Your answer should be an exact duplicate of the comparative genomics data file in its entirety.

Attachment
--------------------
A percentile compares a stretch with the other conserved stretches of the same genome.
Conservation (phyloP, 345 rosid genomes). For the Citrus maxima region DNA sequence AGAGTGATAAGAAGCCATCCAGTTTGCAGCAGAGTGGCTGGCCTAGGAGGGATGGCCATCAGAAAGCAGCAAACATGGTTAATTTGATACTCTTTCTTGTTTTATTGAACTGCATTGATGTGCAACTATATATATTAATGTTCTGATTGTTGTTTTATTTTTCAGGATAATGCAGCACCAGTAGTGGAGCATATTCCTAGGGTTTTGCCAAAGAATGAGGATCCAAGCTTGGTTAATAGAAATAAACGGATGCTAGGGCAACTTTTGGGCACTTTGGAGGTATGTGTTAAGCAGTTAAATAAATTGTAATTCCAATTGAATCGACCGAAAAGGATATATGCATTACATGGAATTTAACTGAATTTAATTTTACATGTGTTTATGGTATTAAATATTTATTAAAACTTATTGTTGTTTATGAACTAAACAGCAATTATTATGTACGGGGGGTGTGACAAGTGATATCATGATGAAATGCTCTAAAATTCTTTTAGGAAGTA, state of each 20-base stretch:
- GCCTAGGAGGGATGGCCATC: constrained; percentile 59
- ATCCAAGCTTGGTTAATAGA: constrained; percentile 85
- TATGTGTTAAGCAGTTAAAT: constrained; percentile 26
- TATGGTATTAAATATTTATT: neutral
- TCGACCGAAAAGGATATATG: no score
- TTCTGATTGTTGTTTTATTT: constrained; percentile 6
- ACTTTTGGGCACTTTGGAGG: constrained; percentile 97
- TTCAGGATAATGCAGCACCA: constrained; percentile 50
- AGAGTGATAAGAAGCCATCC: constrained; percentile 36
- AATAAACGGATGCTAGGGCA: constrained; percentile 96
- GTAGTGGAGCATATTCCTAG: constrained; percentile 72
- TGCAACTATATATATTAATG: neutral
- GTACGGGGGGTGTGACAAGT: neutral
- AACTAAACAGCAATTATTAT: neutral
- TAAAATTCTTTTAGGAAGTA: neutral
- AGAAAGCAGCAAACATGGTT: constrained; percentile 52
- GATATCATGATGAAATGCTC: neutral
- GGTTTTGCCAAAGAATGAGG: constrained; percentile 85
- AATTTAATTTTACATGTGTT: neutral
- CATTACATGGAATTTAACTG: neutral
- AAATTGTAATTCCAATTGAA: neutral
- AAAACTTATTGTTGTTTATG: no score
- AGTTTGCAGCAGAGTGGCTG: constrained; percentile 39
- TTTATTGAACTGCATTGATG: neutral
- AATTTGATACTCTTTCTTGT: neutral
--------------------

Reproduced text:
A percentile compares a stretch with the other conserved stretches of the same genome.
Conservation (phyloP, 345 rosid genomes). For the Citrus maxima region DNA sequence AGAGTGATAAGAAGCCATCCAGTTTGCAGCAGAGTGGCTGGCCTAGGAGGGATGGCCATCAGAAAGCAGCAAACATGGTTAATTTGATACTCTTTCTTGTTTTATTGAACTGCATTGATGTGCAACTATATATATTAATGTTCTGATTGTTGTTTTATTTTTCAGGATAATGCAGCACCAGTAGTGGAGCATATTCCTAGGGTTTTGCCAAAGAATGAGGATCCAAGCTTGGTTAATAGAAATAAACGGATGCTAGGGCAACTTTTGGGCACTTTGGAGGTATGTGTTAAGCAGTTAAATAAATTGTAATTCCAATTGAATCGACCGAAAAGGATATATGCATTACATGGAATTTAACTGAATTTAATTTTACATGTGTTTATGGTATTAAATATTTATTAAAACTTATTGTTGTTTATGAACTAAACAGCAATTATTATGTACGGGGGGTGTGACAAGTGATATCATGATGAAATGCTCTAAAATTCTTTTAGGAAGTA, state of each 20-base stretch:
- GCCTAGGAGGGATGGCCATC: constrained; percentile 59
- ATCCAAGCTTGGTTAATAGA: constrained; percentile 85
- TATGTGTTAAGCAGTTAAAT: constrained; percentile 26
- TATGGTATTAAATATTTATT: neutral
- TCGACCGAAAAGGATATATG: no score
- TTCTGATTGTTGTTTTATTT: constrained; percentile 6
- ACTTTTGGGCACTTTGGAGG: constrained; percentile 97
- TTCAGGATAATGCAGCACCA: constrained; percentile 50
- AGAGTGATAAGAAGCCATCC: constrained; percentile 36
- AATAAACGGATGCTAGGGCA: constrained; percentile 96
- GTAGTGGAGCATATTCCTAG: constrained; percentile 72
- TGCAACTATATATATTAATG: neutral
- GTACGGGGGGTGTGACAAGT: neutral
- AACTAAACAGCAATTATTAT: neutral
- TAAAATTCTTTTAGGAAGTA: neutral
- AGAAAGCAGCAAACATGGTT: constrained; percentile 52
- GATATCATGATGAAATGCTC: neutral
- GGTTTTGCCAAAGAATGAGG: constrained; percentile 85
- AATTTAATTTTACATGTGTT: neutral
- CATTACATGGAATTTAACTG: neutral
- AAATTGTAATTCCAATTGAA: neutral
- AAAACTTATTGTTGTTTATG: no score
- AGTTTGCAGCAGAGTGGCTG: constrained; percentile 39
- TTTATTGAACTGCATTGATG: neutral
- AATTTGATACTCTTTCTTGT: neutral